As we can see from the above chart, freelancers of all ages believe that businesses will have more need for their work in 2023, with the younger among them, up to 75%, feeling very confident indeed. This confidence is reflected in the growing number of businesses that are tapping into the freelancer industry to bolster their full time workforce due to the convenience and flexibility it offers them
Even as demand grows, though, a significant portion of freelancers, 56%, are working 30 hours or less per week. Whether this is by choice or not receiving enough work, what is clear, as seen later in this report, is that freelance workers are very satisfied with their work-life balance and manage to sustain themselves despite working less than a full-time employee would. The message for businesses hiring freelancers, then, is that working with freelancers means they are likely to have a fully engaged worker that is satisfied and refreshed each day, ready to deliver a high standard of work.
In addition, the rising cost of living is placing additional pressure on freelancers to find more work. In response to ongoing global inflation, 55% of the freelancers have taken on more work and 32% have expanded their client base to new countries, creating additional opportunities for businesses to hire the skills they need.
The measures, however, were somewhat different for men and women. While women were more likely to take on more work and reduce personal expenses, men were more likely to increase their rates and expand into other countries. The survey shows that women are 8% less likely than men to increase their rates, favoring other options such as reducing personal spend.
The average hourly rate for women is $22 compared to $24/hour for men, which is equivalent to 92 cents for every dollar earned by men. This pay gap is also persistent across geographic regions and specialty fields.
What is encouraging is that the gap is slightly smaller than the one reported last year (90 cents to $1) and it is also significantly smaller than the gap reported in the general population (77 cents to $1). The playing field is clearly more level in the freelancing market than in traditional employment markets.
With this in mind, businesses that hire freelancers have the opportunity to further level the playing field for working women by instituting fair pay policies for their freelance workers.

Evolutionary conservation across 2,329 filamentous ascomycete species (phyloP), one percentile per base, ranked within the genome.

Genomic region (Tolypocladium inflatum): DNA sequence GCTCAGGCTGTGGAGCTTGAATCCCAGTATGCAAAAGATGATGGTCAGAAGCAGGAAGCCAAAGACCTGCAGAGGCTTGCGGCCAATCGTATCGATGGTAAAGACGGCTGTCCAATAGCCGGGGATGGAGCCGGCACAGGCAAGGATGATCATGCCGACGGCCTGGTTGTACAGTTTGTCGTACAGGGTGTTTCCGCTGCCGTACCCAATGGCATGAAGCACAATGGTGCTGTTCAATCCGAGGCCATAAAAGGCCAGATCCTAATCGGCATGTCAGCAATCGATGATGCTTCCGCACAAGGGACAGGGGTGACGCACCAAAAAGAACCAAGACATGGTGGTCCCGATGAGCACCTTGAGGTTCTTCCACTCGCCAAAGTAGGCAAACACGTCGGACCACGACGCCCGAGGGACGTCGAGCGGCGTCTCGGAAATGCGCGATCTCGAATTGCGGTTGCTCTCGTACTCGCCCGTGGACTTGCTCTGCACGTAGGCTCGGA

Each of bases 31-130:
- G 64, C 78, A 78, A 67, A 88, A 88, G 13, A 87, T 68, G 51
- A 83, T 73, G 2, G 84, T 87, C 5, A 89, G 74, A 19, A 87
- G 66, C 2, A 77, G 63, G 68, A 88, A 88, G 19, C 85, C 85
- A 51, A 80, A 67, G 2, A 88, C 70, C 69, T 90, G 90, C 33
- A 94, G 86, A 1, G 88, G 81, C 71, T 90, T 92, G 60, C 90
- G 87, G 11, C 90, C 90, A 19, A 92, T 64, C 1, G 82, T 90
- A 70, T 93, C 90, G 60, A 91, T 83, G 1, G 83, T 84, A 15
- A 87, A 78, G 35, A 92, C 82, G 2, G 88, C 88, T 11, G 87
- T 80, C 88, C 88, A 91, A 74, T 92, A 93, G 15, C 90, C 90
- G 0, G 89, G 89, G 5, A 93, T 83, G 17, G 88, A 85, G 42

A closer look shows that the pay gap is most pronounced at the start and end of freelancers’ careers. Businesses that hire freelancers could use these data points to pay special attention to women at both ends of their professional career journey and ensure that pay policies allow them to earn their fair share.
The average worldwide hourly rate in 2022 was USD 23. Rates were highest in North America and lowest in Central America.
Higher demand has also translated into higher rates for as many as 38% of freelancers. 46% of the respondents were able to maintain their rate, and only 15% saw their rates decline.
As far as payment structures are concerned, freelancers offer businesses both flexibility and predictability in how they get paid for their work. Most freelancers charge by the project or use a mix of project-based quotes and hourly rates. In fact, being flexible on how they charge seems to work well for freelancers, and those that mix hourly and project-based fees are able to command a higher average rate.
Businesses rely on freelancers for a wide array of roles. Web & graphic design is the most popular field among our survey respondents, followed by content writing, programming, and translation.
Demand for freelance work, though, shifted unevenly across different sets of skills over the past year. Fields that saw particularly higher demand include programming, marketing, and web & graphic design. QA and translation saw just low single-digit growth in demand. While finance was the only field exhibiting a net decline, possibly due to an increasing number of finance departments finding more ways to optimize their costs.